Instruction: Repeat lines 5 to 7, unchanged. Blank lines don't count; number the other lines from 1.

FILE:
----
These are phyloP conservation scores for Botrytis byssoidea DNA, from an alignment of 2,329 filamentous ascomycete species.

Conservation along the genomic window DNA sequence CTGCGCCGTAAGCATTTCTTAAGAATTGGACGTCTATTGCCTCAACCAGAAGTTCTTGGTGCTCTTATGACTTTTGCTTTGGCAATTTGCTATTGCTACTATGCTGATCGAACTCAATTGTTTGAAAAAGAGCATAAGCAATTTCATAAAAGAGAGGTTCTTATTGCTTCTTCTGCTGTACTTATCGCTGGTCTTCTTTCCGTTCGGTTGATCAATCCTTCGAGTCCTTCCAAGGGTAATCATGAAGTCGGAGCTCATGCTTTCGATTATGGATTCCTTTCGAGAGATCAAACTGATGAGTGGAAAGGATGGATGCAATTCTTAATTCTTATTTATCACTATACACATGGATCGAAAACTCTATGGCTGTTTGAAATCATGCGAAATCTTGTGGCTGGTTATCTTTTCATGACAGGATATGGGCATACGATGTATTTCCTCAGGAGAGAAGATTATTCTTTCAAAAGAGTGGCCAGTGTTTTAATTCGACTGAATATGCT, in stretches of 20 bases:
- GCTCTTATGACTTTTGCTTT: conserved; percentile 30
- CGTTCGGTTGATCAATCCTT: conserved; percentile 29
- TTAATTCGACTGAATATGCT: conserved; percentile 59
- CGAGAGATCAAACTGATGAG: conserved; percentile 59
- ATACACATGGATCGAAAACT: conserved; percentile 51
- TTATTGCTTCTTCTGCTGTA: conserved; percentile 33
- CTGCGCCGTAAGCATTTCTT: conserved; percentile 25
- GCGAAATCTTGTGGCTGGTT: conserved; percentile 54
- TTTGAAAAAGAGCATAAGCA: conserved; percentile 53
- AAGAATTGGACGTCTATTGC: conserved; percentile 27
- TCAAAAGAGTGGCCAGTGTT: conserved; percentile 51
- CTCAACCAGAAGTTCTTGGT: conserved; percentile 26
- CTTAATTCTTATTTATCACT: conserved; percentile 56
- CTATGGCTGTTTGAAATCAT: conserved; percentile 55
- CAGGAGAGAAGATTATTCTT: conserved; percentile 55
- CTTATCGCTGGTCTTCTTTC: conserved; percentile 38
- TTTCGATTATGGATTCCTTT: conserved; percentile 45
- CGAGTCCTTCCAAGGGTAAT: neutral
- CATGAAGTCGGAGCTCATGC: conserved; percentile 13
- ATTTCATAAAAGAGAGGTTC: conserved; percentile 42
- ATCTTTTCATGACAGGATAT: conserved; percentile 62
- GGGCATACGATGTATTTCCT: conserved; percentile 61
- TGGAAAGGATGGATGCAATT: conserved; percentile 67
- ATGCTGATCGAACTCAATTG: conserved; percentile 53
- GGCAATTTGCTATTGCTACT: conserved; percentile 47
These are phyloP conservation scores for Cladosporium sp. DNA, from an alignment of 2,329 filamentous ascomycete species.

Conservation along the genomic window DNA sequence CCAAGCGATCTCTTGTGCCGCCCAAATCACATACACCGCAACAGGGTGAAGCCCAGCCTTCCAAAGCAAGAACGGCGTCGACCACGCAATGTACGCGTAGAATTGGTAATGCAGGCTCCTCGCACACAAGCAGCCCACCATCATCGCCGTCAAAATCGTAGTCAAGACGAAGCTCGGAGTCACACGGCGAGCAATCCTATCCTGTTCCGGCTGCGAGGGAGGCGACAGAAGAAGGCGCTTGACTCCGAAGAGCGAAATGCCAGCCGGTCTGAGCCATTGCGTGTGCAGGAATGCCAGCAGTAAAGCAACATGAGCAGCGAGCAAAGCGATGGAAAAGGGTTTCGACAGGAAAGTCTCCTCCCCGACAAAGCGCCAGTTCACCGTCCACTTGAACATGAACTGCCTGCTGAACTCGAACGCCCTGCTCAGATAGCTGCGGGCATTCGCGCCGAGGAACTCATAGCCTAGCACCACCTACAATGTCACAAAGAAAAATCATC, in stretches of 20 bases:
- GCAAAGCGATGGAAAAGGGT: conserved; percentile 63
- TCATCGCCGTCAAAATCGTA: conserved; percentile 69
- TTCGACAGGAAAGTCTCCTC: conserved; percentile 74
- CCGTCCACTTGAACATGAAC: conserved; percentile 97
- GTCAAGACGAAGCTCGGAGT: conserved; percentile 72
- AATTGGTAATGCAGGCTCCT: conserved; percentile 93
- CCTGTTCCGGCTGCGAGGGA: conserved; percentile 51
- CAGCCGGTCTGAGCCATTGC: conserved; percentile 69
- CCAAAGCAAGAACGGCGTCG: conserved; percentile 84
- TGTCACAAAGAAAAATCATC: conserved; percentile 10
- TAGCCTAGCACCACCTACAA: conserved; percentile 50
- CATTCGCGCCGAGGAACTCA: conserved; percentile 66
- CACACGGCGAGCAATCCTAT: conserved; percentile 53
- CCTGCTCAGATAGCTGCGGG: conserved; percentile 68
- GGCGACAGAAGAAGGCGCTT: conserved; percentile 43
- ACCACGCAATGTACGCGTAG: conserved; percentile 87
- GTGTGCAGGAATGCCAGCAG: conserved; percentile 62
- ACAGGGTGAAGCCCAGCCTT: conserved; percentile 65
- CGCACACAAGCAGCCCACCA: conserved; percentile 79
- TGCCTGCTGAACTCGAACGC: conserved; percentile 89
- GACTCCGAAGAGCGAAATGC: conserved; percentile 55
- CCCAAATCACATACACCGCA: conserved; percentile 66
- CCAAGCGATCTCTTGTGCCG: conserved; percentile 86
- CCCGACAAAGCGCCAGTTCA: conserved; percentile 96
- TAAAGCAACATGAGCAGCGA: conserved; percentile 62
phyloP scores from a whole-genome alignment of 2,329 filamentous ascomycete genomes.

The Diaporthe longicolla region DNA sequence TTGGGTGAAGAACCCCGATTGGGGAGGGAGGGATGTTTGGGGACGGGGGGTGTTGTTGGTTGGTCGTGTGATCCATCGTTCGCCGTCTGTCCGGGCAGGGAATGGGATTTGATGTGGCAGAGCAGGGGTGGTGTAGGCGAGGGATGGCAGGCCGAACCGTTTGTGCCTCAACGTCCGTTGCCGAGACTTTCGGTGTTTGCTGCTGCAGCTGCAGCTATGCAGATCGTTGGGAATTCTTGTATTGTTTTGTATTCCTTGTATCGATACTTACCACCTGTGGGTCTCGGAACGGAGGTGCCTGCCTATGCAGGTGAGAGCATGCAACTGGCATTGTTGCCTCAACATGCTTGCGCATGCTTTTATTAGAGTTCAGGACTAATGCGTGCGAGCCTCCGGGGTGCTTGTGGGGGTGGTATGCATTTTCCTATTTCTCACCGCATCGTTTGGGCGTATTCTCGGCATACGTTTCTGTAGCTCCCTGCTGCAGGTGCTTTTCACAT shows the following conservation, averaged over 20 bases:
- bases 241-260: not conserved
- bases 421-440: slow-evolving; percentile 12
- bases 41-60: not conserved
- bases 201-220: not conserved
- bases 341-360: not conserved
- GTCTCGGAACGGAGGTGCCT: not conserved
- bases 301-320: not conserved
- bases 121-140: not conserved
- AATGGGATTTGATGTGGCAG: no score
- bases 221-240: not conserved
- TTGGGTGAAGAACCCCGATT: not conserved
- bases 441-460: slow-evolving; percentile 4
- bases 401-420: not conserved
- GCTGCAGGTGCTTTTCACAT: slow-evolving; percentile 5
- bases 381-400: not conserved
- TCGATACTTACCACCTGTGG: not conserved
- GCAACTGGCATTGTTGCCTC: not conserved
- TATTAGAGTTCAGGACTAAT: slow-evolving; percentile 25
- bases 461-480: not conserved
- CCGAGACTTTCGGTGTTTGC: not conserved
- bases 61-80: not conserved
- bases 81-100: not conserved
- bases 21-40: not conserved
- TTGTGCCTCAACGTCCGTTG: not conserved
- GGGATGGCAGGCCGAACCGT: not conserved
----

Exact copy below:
- TTAATTCGACTGAATATGCT: conserved; percentile 59
- CGAGAGATCAAACTGATGAG: conserved; percentile 59
- ATACACATGGATCGAAAACT: conserved; percentile 51